Clients have begun reaching out regarding continued business operations in the event of a virus outbreak. Specifically, they are interested in reviewing how they can operate if a decision is made to restrict access to their offices. While the current discussion is catalyzed by COVID-19 virus fears, the topic is truly about business continuity irrespective of a specific event. Any event – fire, storm, virus or other – could be cause for this restriction.
For organizations that do not have a remote access solution in place, current events may be enough to warrant revisiting the need to implement one. For those organizations that do have remote access solutions in place, now is the time to review their environment and ensure scale.
Why is scale important? Many organizations have either built, or deployed their remote access solution, exclusively for use under normal circumstances such as teleworkers, travelling workers and workers that supplement their office hours with night and weekend work. These organizations may have a specific policy or infrastructure limitation that restricts remote access to the general user population.
Depending on the infrastructure, scaling up may require additional hardware. However, most organizations are now operating in virtual or cloud-based environments where scale is just a few clicks away. Now is the time to begin planning out the process, requirements and timing in case an office closure becomes necessary.
Once physical scale requirements are reviewed and under control, you need to review your licensing agreements. If your organization requires MFA and remote access licenses for external users, consider increasing the license count now – before they are needed.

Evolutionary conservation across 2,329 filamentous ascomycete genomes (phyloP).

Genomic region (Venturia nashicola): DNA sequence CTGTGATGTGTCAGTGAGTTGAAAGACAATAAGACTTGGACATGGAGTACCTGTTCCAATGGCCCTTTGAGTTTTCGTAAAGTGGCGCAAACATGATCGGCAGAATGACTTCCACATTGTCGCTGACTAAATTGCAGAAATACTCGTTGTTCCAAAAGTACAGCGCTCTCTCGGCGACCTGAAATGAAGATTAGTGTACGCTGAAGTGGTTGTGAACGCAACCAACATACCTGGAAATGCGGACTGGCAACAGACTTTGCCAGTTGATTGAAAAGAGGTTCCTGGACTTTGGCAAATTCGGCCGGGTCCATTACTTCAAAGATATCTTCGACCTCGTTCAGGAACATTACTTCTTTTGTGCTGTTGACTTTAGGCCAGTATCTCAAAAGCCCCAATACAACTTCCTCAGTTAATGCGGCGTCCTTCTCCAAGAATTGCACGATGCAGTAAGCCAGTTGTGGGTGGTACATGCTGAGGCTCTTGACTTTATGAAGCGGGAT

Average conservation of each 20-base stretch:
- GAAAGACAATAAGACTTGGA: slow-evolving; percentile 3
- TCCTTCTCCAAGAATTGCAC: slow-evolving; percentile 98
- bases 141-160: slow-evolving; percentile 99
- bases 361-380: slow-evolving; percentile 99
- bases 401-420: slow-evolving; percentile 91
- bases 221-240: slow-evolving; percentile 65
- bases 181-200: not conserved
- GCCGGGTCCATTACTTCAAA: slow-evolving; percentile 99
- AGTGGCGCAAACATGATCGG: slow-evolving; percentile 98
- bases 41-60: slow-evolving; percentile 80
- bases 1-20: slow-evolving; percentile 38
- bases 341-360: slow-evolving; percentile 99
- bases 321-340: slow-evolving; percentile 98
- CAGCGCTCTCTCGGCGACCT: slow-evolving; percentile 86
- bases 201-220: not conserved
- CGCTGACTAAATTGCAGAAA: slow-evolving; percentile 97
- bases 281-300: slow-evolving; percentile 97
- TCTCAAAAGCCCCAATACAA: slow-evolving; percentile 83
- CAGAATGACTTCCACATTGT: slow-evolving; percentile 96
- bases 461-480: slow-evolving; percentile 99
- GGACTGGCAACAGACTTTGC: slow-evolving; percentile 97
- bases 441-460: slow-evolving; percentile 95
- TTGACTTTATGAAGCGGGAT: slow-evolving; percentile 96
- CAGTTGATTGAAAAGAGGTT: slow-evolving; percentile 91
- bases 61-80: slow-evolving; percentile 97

Next, ensure end-user documentation is up-to-date and optimized. Be sure to take into account that users in a business continuity event may be operating in less than comfortable circumstances and will likely need to install applications on their mobile devices and personal computers. As a result, your IT staff will be stretched so having good documentation in place will reduce your users’ need to rely on the IT department. Give your documentation a review and then consider redistributing it to all users, in paper form, so that they will have it in an easy-to-use format should the need arise.
Further, depending on the cause of your office closure, your IT staff may not be operating at full strength so having the proper documentation will help everything run smoother.
In addition, now might be a good time to revisit the organization’s work from home policy – if users aren’t feeling well or have been around others who aren’t well, it may be in your best interest to have them work from home until they can be sure they are not contagious. Finally, let everyone know that working through a business continuity event is not the same as a normal business day. Some things may take longer, some things may not be as simple. Remind people that everyone is working through this together.
For up-to-date information about the novel coronavirus check out the CDC.gov COVID-19 micro-site.